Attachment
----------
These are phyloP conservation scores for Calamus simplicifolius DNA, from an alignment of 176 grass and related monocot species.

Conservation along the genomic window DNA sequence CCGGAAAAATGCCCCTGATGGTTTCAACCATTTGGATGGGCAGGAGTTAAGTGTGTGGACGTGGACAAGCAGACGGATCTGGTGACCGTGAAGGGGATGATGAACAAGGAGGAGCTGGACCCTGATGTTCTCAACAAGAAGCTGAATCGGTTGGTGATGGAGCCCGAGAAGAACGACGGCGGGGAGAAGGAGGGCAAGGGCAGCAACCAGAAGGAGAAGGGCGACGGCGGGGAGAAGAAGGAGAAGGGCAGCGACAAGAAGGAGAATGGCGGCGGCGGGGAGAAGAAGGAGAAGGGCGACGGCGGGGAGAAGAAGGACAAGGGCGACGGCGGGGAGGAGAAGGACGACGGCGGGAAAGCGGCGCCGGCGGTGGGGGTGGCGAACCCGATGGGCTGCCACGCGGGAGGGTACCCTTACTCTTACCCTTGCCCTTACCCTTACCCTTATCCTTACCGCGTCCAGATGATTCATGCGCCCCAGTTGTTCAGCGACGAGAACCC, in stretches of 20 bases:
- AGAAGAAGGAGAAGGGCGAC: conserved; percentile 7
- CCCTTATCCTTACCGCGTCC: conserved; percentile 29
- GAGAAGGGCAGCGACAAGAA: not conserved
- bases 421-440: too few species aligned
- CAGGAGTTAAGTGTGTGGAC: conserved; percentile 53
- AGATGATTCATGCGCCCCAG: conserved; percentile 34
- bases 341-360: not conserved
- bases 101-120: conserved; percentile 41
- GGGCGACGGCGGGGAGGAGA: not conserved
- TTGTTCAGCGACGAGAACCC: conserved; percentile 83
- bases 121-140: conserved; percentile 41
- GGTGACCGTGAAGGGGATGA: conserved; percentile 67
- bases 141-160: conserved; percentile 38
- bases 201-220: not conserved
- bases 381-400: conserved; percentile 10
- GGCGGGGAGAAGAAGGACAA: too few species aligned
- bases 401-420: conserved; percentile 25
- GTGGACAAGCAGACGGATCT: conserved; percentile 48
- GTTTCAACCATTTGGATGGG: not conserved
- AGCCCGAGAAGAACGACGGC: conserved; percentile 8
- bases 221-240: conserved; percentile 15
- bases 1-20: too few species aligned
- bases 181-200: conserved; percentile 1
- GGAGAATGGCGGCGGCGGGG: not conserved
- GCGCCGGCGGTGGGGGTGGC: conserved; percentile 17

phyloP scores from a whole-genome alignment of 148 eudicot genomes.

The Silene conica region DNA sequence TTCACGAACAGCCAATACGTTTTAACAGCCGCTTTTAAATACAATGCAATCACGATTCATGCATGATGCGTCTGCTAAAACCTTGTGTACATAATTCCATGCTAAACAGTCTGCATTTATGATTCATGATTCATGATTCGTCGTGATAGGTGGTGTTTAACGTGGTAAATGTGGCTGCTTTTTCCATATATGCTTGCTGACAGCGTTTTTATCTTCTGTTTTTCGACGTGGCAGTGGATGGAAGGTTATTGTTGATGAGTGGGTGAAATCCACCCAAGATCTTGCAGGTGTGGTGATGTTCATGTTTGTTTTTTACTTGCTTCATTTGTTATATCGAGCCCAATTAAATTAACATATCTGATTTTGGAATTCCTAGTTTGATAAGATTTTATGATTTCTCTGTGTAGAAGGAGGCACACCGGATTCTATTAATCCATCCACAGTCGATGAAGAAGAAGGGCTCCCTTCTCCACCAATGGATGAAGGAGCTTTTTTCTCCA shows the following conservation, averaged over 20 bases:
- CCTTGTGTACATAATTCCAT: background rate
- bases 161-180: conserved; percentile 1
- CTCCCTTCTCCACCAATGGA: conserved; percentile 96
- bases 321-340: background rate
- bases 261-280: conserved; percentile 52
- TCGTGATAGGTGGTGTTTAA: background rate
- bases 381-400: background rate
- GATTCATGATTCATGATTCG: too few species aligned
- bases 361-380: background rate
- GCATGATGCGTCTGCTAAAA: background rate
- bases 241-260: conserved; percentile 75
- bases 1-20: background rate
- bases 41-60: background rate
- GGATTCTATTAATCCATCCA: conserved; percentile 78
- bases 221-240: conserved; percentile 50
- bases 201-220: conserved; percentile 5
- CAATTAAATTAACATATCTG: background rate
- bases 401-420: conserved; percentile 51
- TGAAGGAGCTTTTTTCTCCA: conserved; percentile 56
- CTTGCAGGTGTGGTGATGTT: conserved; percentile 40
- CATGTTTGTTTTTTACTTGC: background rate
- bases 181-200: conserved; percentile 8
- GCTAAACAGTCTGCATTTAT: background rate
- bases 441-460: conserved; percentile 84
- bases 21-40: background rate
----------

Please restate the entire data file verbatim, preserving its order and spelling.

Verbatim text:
These are phyloP conservation scores for Calamus simplicifolius DNA, from an alignment of 176 grass and related monocot species.

Conservation along the genomic window DNA sequence CCGGAAAAATGCCCCTGATGGTTTCAACCATTTGGATGGGCAGGAGTTAAGTGTGTGGACGTGGACAAGCAGACGGATCTGGTGACCGTGAAGGGGATGATGAACAAGGAGGAGCTGGACCCTGATGTTCTCAACAAGAAGCTGAATCGGTTGGTGATGGAGCCCGAGAAGAACGACGGCGGGGAGAAGGAGGGCAAGGGCAGCAACCAGAAGGAGAAGGGCGACGGCGGGGAGAAGAAGGAGAAGGGCAGCGACAAGAAGGAGAATGGCGGCGGCGGGGAGAAGAAGGAGAAGGGCGACGGCGGGGAGAAGAAGGACAAGGGCGACGGCGGGGAGGAGAAGGACGACGGCGGGAAAGCGGCGCCGGCGGTGGGGGTGGCGAACCCGATGGGCTGCCACGCGGGAGGGTACCCTTACTCTTACCCTTGCCCTTACCCTTACCCTTATCCTTACCGCGTCCAGATGATTCATGCGCCCCAGTTGTTCAGCGACGAGAACCC, in stretches of 20 bases:
- AGAAGAAGGAGAAGGGCGAC: conserved; percentile 7
- CCCTTATCCTTACCGCGTCC: conserved; percentile 29
- GAGAAGGGCAGCGACAAGAA: not conserved
- bases 421-440: too few species aligned
- CAGGAGTTAAGTGTGTGGAC: conserved; percentile 53
- AGATGATTCATGCGCCCCAG: conserved; percentile 34
- bases 341-360: not conserved
- bases 101-120: conserved; percentile 41
- GGGCGACGGCGGGGAGGAGA: not conserved
- TTGTTCAGCGACGAGAACCC: conserved; percentile 83
- bases 121-140: conserved; percentile 41
- GGTGACCGTGAAGGGGATGA: conserved; percentile 67
- bases 141-160: conserved; percentile 38
- bases 201-220: not conserved
- bases 381-400: conserved; percentile 10
- GGCGGGGAGAAGAAGGACAA: too few species aligned
- bases 401-420: conserved; percentile 25
- GTGGACAAGCAGACGGATCT: conserved; percentile 48
- GTTTCAACCATTTGGATGGG: not conserved
- AGCCCGAGAAGAACGACGGC: conserved; percentile 8
- bases 221-240: conserved; percentile 15
- bases 1-20: too few species aligned
- bases 181-200: conserved; percentile 1
- GGAGAATGGCGGCGGCGGGG: not conserved
- GCGCCGGCGGTGGGGGTGGC: conserved; percentile 17

phyloP scores from a whole-genome alignment of 148 eudicot genomes.

The Silene conica region DNA sequence TTCACGAACAGCCAATACGTTTTAACAGCCGCTTTTAAATACAATGCAATCACGATTCATGCATGATGCGTCTGCTAAAACCTTGTGTACATAATTCCATGCTAAACAGTCTGCATTTATGATTCATGATTCATGATTCGTCGTGATAGGTGGTGTTTAACGTGGTAAATGTGGCTGCTTTTTCCATATATGCTTGCTGACAGCGTTTTTATCTTCTGTTTTTCGACGTGGCAGTGGATGGAAGGTTATTGTTGATGAGTGGGTGAAATCCACCCAAGATCTTGCAGGTGTGGTGATGTTCATGTTTGTTTTTTACTTGCTTCATTTGTTATATCGAGCCCAATTAAATTAACATATCTGATTTTGGAATTCCTAGTTTGATAAGATTTTATGATTTCTCTGTGTAGAAGGAGGCACACCGGATTCTATTAATCCATCCACAGTCGATGAAGAAGAAGGGCTCCCTTCTCCACCAATGGATGAAGGAGCTTTTTTCTCCA shows the following conservation, averaged over 20 bases:
- CCTTGTGTACATAATTCCAT: background rate
- bases 161-180: conserved; percentile 1
- CTCCCTTCTCCACCAATGGA: conserved; percentile 96
- bases 321-340: background rate
- bases 261-280: conserved; percentile 52
- TCGTGATAGGTGGTGTTTAA: background rate
- bases 381-400: background rate
- GATTCATGATTCATGATTCG: too few species aligned
- bases 361-380: background rate
- GCATGATGCGTCTGCTAAAA: background rate
- bases 241-260: conserved; percentile 75
- bases 1-20: background rate
- bases 41-60: background rate
- GGATTCTATTAATCCATCCA: conserved; percentile 78
- bases 221-240: conserved; percentile 50
- bases 201-220: conserved; percentile 5
- CAATTAAATTAACATATCTG: background rate
- bases 401-420: conserved; percentile 51
- TGAAGGAGCTTTTTTCTCCA: conserved; percentile 56
- CTTGCAGGTGTGGTGATGTT: conserved; percentile 40
- CATGTTTGTTTTTTACTTGC: background rate
- bases 181-200: conserved; percentile 8
- GCTAAACAGTCTGCATTTAT: background rate
- bases 441-460: conserved; percentile 84
- bases 21-40: background rate